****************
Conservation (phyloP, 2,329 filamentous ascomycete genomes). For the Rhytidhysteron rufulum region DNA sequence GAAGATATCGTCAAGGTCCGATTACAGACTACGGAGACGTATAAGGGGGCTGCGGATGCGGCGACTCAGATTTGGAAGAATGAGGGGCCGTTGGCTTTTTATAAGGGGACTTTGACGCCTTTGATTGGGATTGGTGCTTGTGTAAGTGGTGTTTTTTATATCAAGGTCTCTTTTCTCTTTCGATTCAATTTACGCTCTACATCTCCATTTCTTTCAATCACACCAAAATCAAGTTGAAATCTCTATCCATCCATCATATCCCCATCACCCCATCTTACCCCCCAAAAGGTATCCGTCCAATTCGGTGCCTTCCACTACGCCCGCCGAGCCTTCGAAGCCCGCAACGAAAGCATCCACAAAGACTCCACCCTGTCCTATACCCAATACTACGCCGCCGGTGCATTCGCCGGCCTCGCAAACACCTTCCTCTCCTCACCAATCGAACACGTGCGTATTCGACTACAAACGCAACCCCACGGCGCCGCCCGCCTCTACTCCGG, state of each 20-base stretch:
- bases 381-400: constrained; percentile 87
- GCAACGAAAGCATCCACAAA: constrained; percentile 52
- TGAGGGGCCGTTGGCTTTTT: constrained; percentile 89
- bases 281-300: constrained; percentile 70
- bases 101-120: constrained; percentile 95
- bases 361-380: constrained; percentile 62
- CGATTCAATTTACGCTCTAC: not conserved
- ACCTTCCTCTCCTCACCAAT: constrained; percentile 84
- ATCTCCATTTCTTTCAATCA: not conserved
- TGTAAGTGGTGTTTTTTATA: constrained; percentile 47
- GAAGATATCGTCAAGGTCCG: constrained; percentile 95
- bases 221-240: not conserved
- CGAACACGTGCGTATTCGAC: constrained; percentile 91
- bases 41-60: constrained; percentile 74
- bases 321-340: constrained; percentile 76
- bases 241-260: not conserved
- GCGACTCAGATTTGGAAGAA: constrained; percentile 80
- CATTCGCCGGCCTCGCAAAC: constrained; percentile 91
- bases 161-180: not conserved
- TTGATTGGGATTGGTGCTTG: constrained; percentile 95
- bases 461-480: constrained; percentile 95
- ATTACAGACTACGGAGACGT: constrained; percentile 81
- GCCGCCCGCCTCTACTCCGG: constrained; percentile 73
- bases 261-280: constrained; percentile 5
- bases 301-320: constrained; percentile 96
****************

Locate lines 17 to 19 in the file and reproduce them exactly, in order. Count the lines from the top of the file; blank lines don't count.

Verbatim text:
- bases 241-260: not conserved
- GCGACTCAGATTTGGAAGAA: constrained; percentile 80
- CATTCGCCGGCCTCGCAAAC: constrained; percentile 91